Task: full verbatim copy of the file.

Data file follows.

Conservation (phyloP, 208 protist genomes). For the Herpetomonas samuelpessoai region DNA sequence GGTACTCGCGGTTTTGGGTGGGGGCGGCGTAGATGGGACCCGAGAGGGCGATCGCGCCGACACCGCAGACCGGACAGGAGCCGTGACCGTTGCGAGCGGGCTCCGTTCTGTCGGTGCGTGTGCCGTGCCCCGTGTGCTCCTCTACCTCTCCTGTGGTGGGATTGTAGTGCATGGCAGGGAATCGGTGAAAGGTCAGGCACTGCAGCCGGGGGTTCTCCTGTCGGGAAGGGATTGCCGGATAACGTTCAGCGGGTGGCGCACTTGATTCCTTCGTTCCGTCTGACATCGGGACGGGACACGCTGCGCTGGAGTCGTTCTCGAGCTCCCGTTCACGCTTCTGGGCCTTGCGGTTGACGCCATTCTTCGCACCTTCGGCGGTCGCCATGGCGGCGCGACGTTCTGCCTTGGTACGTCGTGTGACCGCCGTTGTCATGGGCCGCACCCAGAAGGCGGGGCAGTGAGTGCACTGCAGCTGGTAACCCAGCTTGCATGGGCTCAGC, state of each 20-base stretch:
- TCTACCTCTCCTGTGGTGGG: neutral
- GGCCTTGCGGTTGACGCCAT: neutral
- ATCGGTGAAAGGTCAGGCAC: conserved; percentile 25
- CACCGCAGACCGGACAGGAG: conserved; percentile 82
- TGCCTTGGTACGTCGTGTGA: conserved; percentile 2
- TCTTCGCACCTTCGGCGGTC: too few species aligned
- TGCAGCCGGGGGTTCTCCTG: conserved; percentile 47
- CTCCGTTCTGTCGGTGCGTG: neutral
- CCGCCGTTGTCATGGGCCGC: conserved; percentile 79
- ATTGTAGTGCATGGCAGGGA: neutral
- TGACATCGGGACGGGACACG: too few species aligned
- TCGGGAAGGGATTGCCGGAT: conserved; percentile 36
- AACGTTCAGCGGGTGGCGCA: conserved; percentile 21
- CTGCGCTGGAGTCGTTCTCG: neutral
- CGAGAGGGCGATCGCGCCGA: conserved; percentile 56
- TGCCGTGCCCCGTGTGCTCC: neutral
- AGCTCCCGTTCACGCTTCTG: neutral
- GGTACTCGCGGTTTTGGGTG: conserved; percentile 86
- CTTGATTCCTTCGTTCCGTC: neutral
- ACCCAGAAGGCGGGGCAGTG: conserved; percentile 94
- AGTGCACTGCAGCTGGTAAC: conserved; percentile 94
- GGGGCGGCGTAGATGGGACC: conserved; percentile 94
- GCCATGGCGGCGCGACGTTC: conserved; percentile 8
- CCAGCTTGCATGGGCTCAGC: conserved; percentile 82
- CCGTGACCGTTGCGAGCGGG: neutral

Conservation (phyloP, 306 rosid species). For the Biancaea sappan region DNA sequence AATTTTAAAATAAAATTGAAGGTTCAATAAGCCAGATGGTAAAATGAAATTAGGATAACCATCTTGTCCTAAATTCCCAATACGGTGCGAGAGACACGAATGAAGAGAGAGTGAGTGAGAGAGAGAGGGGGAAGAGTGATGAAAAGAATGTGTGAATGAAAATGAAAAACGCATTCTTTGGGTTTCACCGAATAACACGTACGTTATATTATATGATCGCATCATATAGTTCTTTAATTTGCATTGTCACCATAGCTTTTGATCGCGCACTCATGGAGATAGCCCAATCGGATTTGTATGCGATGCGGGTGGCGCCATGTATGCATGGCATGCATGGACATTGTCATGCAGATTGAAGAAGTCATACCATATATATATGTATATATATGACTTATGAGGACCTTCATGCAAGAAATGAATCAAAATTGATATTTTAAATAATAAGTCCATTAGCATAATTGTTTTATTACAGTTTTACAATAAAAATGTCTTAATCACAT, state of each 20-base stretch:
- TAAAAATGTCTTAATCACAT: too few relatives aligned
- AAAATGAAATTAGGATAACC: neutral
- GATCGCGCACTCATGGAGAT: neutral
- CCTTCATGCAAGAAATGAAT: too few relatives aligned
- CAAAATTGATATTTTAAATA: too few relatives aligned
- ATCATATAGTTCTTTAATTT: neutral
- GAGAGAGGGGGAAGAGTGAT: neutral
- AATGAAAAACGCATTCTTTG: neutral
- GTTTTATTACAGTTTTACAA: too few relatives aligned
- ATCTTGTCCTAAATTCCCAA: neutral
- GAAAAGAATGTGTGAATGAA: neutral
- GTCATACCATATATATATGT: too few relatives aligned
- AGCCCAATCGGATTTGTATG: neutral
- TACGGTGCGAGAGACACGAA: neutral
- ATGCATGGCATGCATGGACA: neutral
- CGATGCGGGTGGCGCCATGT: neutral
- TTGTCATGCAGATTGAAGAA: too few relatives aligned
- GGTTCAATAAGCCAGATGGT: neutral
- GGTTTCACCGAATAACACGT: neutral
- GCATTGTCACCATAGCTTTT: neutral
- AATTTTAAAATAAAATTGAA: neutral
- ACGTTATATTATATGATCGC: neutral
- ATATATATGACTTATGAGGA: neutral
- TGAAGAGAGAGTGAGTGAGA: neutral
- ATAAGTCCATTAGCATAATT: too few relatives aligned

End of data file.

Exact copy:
Conservation (phyloP, 208 protist genomes). For the Herpetomonas samuelpessoai region DNA sequence GGTACTCGCGGTTTTGGGTGGGGGCGGCGTAGATGGGACCCGAGAGGGCGATCGCGCCGACACCGCAGACCGGACAGGAGCCGTGACCGTTGCGAGCGGGCTCCGTTCTGTCGGTGCGTGTGCCGTGCCCCGTGTGCTCCTCTACCTCTCCTGTGGTGGGATTGTAGTGCATGGCAGGGAATCGGTGAAAGGTCAGGCACTGCAGCCGGGGGTTCTCCTGTCGGGAAGGGATTGCCGGATAACGTTCAGCGGGTGGCGCACTTGATTCCTTCGTTCCGTCTGACATCGGGACGGGACACGCTGCGCTGGAGTCGTTCTCGAGCTCCCGTTCACGCTTCTGGGCCTTGCGGTTGACGCCATTCTTCGCACCTTCGGCGGTCGCCATGGCGGCGCGACGTTCTGCCTTGGTACGTCGTGTGACCGCCGTTGTCATGGGCCGCACCCAGAAGGCGGGGCAGTGAGTGCACTGCAGCTGGTAACCCAGCTTGCATGGGCTCAGC, state of each 20-base stretch:
- TCTACCTCTCCTGTGGTGGG: neutral
- GGCCTTGCGGTTGACGCCAT: neutral
- ATCGGTGAAAGGTCAGGCAC: conserved; percentile 25
- CACCGCAGACCGGACAGGAG: conserved; percentile 82
- TGCCTTGGTACGTCGTGTGA: conserved; percentile 2
- TCTTCGCACCTTCGGCGGTC: too few species aligned
- TGCAGCCGGGGGTTCTCCTG: conserved; percentile 47
- CTCCGTTCTGTCGGTGCGTG: neutral
- CCGCCGTTGTCATGGGCCGC: conserved; percentile 79
- ATTGTAGTGCATGGCAGGGA: neutral
- TGACATCGGGACGGGACACG: too few species aligned
- TCGGGAAGGGATTGCCGGAT: conserved; percentile 36
- AACGTTCAGCGGGTGGCGCA: conserved; percentile 21
- CTGCGCTGGAGTCGTTCTCG: neutral
- CGAGAGGGCGATCGCGCCGA: conserved; percentile 56
- TGCCGTGCCCCGTGTGCTCC: neutral
- AGCTCCCGTTCACGCTTCTG: neutral
- GGTACTCGCGGTTTTGGGTG: conserved; percentile 86
- CTTGATTCCTTCGTTCCGTC: neutral
- ACCCAGAAGGCGGGGCAGTG: conserved; percentile 94
- AGTGCACTGCAGCTGGTAAC: conserved; percentile 94
- GGGGCGGCGTAGATGGGACC: conserved; percentile 94
- GCCATGGCGGCGCGACGTTC: conserved; percentile 8
- CCAGCTTGCATGGGCTCAGC: conserved; percentile 82
- CCGTGACCGTTGCGAGCGGG: neutral

Conservation (phyloP, 306 rosid species). For the Biancaea sappan region DNA sequence AATTTTAAAATAAAATTGAAGGTTCAATAAGCCAGATGGTAAAATGAAATTAGGATAACCATCTTGTCCTAAATTCCCAATACGGTGCGAGAGACACGAATGAAGAGAGAGTGAGTGAGAGAGAGAGGGGGAAGAGTGATGAAAAGAATGTGTGAATGAAAATGAAAAACGCATTCTTTGGGTTTCACCGAATAACACGTACGTTATATTATATGATCGCATCATATAGTTCTTTAATTTGCATTGTCACCATAGCTTTTGATCGCGCACTCATGGAGATAGCCCAATCGGATTTGTATGCGATGCGGGTGGCGCCATGTATGCATGGCATGCATGGACATTGTCATGCAGATTGAAGAAGTCATACCATATATATATGTATATATATGACTTATGAGGACCTTCATGCAAGAAATGAATCAAAATTGATATTTTAAATAATAAGTCCATTAGCATAATTGTTTTATTACAGTTTTACAATAAAAATGTCTTAATCACAT, state of each 20-base stretch:
- TAAAAATGTCTTAATCACAT: too few relatives aligned
- AAAATGAAATTAGGATAACC: neutral
- GATCGCGCACTCATGGAGAT: neutral
- CCTTCATGCAAGAAATGAAT: too few relatives aligned
- CAAAATTGATATTTTAAATA: too few relatives aligned
- ATCATATAGTTCTTTAATTT: neutral
- GAGAGAGGGGGAAGAGTGAT: neutral
- AATGAAAAACGCATTCTTTG: neutral
- GTTTTATTACAGTTTTACAA: too few relatives aligned
- ATCTTGTCCTAAATTCCCAA: neutral
- GAAAAGAATGTGTGAATGAA: neutral
- GTCATACCATATATATATGT: too few relatives aligned
- AGCCCAATCGGATTTGTATG: neutral
- TACGGTGCGAGAGACACGAA: neutral
- ATGCATGGCATGCATGGACA: neutral
- CGATGCGGGTGGCGCCATGT: neutral
- TTGTCATGCAGATTGAAGAA: too few relatives aligned
- GGTTCAATAAGCCAGATGGT: neutral
- GGTTTCACCGAATAACACGT: neutral
- GCATTGTCACCATAGCTTTT: neutral
- AATTTTAAAATAAAATTGAA: neutral
- ACGTTATATTATATGATCGC: neutral
- ATATATATGACTTATGAGGA: neutral
- TGAAGAGAGAGTGAGTGAGA: neutral
- ATAAGTCCATTAGCATAATT: too few relatives aligned